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What are you doing right now? Tell the world with your NOW page

New NOW page

Do you ever wish you had a simple, succinct way to tell people what you’re doing right now?

Derek Sivers—founder of CD Baby, regular TED speaker, and author of 34 books such as Anything You Wantused to ponder that same question. Then he came up with a simple idea: a now page.

Since then, he’s set up sites with a /now page : http://nownownow.com/ to track just that, all the other folks who’ve added a /now page.

I’ve added one too, and you can find my /now page here.

What will be on your /now page?




When You Love Something, Get Involved

Class participation at the 2013 Willamette Writers Conference. Photo: Willamette Writers

Dozens of things happen behind the scenes at my Author World Headquarters, but I don’t talk about it. To me it’s like having friends over and talking about how you just swept and vacuumed the house. Sure, we do these things, and people know we do these things (in fact, I really need to vacuum the front room rug). But sweeping and vacuuming isn’t the point. Time with your friends is the point.

Most of this invisible stuff—research, conferencing, housekeeping and such—supports what I write for you, so I don’t usually think of these tasks as meriting a mention. But one of these things, the Willamette Writers Conference (WWC) in Portland, Oregon, was something I just had to talk about. It’s not really about the conference though. It’s about something deeper than that.

And no, this isn’t because I signed a deal with an agent and am now in the process of picking out a private island off the coast of Thailand (but I’ve got my eye on you, Koh Chang). Jason Brick’s Google+ post about his time at WWC got me thinking about it. So did this being my fourth Willamette Writers Conference (disclosure: including 3 in a dual role as co-chair of the organization’s Mid-Valley Chapter).

I came to understand something really, really important:

When you love something, get involved with the people and events that focus on that something. Deepen your knowledge. Evolve your passion. And then get back to work.

Get involved with the people

When I go to an event, I always make sure I know why I’m going there. What are my goals? What do I want to get out of this? In short, what will make this event worth my time?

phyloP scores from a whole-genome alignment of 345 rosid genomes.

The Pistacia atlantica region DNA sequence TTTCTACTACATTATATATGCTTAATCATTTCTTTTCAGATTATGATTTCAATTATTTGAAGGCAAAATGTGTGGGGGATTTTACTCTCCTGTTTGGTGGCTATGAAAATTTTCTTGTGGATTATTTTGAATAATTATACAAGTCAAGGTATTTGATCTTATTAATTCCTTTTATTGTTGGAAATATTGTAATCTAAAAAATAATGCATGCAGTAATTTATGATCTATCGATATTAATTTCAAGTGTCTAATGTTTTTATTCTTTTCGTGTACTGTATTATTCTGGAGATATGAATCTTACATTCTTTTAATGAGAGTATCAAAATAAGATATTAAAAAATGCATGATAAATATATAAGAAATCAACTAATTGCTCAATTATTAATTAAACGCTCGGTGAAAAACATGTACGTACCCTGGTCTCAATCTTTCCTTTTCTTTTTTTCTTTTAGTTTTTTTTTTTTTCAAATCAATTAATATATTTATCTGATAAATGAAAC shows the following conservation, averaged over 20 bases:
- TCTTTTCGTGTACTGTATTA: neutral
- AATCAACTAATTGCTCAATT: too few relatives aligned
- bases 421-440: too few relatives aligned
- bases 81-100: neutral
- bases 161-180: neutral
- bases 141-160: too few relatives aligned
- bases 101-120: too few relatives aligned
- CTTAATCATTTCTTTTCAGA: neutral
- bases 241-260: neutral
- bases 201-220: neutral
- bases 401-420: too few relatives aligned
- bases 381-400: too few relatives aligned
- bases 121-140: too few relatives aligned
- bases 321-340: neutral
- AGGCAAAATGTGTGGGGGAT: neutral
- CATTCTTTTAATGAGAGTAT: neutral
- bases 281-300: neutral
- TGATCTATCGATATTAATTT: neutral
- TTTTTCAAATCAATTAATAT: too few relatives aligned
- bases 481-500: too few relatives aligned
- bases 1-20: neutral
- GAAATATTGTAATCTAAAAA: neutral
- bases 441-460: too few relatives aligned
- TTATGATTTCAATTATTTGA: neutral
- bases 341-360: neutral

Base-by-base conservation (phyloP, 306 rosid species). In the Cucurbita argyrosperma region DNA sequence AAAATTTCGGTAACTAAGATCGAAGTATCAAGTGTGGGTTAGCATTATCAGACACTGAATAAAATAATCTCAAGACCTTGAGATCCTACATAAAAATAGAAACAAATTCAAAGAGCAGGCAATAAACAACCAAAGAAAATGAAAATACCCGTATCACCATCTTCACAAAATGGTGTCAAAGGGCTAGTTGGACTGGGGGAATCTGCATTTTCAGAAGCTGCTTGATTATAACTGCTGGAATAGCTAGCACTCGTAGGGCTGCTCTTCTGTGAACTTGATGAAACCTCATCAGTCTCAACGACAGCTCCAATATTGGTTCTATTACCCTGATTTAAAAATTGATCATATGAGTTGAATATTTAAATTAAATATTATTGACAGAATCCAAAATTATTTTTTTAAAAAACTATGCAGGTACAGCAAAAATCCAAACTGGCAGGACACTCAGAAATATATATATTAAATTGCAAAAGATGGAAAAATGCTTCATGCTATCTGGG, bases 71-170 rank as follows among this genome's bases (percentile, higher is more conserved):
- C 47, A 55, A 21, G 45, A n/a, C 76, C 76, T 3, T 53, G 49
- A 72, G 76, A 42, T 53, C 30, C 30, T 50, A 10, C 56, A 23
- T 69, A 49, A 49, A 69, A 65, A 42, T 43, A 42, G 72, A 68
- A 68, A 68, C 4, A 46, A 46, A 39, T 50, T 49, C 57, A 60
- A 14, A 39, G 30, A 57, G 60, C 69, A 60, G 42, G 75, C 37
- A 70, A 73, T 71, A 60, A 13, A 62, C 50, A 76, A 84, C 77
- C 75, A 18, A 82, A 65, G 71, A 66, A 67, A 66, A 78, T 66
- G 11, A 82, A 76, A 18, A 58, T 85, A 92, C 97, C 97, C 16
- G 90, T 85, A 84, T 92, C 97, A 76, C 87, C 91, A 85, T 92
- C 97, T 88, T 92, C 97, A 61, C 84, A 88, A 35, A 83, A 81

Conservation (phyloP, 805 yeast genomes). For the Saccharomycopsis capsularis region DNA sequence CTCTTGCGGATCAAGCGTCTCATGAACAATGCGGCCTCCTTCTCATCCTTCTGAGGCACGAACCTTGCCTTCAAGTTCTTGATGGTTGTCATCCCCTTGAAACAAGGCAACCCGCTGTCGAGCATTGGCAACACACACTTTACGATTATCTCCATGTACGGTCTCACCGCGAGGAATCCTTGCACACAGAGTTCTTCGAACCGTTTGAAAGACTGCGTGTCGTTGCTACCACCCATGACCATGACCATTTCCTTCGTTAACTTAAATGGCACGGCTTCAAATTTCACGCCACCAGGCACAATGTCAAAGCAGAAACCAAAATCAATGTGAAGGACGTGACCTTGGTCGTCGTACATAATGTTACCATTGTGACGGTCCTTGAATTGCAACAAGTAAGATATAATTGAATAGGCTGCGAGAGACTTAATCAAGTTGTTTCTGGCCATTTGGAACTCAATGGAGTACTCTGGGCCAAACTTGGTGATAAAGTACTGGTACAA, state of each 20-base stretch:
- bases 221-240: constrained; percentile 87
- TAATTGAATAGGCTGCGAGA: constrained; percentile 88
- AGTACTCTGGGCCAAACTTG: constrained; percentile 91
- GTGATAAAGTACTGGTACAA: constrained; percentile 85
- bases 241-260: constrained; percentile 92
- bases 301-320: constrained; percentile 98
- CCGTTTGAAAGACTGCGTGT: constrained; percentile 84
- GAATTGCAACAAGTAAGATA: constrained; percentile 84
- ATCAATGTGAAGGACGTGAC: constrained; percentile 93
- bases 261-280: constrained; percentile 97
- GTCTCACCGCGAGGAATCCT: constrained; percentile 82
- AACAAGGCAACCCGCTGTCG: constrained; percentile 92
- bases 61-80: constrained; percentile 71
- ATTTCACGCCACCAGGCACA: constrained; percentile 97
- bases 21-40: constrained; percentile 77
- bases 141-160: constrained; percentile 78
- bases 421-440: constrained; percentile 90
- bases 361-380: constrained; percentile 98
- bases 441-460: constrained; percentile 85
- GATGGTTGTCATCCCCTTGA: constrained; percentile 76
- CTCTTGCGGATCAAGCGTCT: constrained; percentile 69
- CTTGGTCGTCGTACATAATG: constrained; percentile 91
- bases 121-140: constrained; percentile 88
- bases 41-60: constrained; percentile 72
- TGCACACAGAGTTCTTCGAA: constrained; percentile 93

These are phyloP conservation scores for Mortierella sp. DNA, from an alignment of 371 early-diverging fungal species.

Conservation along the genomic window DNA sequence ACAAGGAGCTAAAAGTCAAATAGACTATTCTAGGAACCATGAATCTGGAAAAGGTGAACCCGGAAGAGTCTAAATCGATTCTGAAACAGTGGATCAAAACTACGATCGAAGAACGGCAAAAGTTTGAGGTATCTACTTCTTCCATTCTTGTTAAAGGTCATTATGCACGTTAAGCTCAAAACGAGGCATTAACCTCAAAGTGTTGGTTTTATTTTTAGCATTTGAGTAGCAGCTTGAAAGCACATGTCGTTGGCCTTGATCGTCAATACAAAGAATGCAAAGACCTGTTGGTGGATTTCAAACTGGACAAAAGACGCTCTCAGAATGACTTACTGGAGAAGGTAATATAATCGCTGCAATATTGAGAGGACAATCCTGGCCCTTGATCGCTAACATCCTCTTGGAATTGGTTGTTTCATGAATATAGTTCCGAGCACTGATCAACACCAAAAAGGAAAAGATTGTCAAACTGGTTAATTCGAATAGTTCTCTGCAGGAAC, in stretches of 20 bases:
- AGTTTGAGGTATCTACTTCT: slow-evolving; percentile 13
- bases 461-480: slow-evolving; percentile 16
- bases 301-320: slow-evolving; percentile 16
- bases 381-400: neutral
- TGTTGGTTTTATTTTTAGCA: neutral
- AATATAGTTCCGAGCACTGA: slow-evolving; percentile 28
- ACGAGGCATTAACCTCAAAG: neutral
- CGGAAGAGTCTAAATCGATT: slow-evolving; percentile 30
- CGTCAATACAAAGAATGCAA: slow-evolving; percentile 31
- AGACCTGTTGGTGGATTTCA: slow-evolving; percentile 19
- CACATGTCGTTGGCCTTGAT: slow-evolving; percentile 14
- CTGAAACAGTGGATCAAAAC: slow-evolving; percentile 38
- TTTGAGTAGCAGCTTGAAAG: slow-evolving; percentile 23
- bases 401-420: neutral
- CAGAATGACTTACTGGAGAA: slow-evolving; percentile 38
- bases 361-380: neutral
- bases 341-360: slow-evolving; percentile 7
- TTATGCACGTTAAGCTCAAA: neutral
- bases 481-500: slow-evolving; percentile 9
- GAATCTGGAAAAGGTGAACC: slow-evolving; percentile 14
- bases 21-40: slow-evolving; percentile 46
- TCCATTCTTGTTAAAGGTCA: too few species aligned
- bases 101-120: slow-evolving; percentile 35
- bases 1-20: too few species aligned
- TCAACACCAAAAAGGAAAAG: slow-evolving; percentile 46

When it came to this year’s WWC, I had 4 primary goals I wanted to make progress on:

  1. Expand my network by meeting more fellow authors and industry colleagues
  2. Expand marketing knowledge in general, and role of Google+ (if any) and email list building in particular. Also: launchers and ongoing marketing
  3. Raise awareness of The Martini of Destiny
  4. Practice and evolve how I talk about the Rucksack Universe

I came away from my 3 days at WWC confident I’d made strides on all of these goals, but especially on meeting more people. (I’m still getting caught up on post-conference correspondence, if that’s any sign.)

It’s exciting to meet authors at different stages of their own careers. It’s exciting to meet people who bring fresh ideas and help you find new directions for your career. It’s exciting to meet people who show you completely new ways to look at the industry, and who give insights on what’s coming up tomorrow and next year and beyond.

But even more importantly? It’s soul-satisfyingly productive to keep in touch. Meeting is one thing. Staying in touch is far more important. For me, that means coming home and raising my game on how well I email, or mail a thank-you note, or pick up the phone and call a colleague.

And it goes far beyond a conference, or far beyond being a writer. It’s just keeping in touch. It’s just basic, simple human interaction and communication.

And it’s the stuff that makes the world go ’round. If it keeps the world turning, imagine what it does for you?

Get involved with the events

I lost track of the number of times I had to say something like this:

My first WWC was in 2010, when I came up for a Saturday and came home a changed man. WWC expanded my world, gave me new direction, and helped me really start finding my way out of a job where I couldn’t grow anymore. What can I say? My day there ended with shaking Chuck Palahniuk’s hand. You do the math.

After that, I became more involved in Willamette Writers. Next thing I knew, in 2011 I was a new co-chair running the Eugene-based Mid-Valley Chapter. At this point I don’t directly help plan the conference, but when I’m there, I’m always checking with my fellow writers on how things are going for them. What are they liking? Where could we do better next year?

Back home in Eugene, I now look at where my career is and gaze ahead where it’s going. There are projects nearing completion, and they’re taking me to new vantage points where I can see some exciting things coming that I never could have dreamed of a few years ago. All this is because I got more involved in what I cared about and started finding out where I could help and contribute.

Where can you?

Deepen your knowledge

If you think you know everything, you don’t even know how much you could know.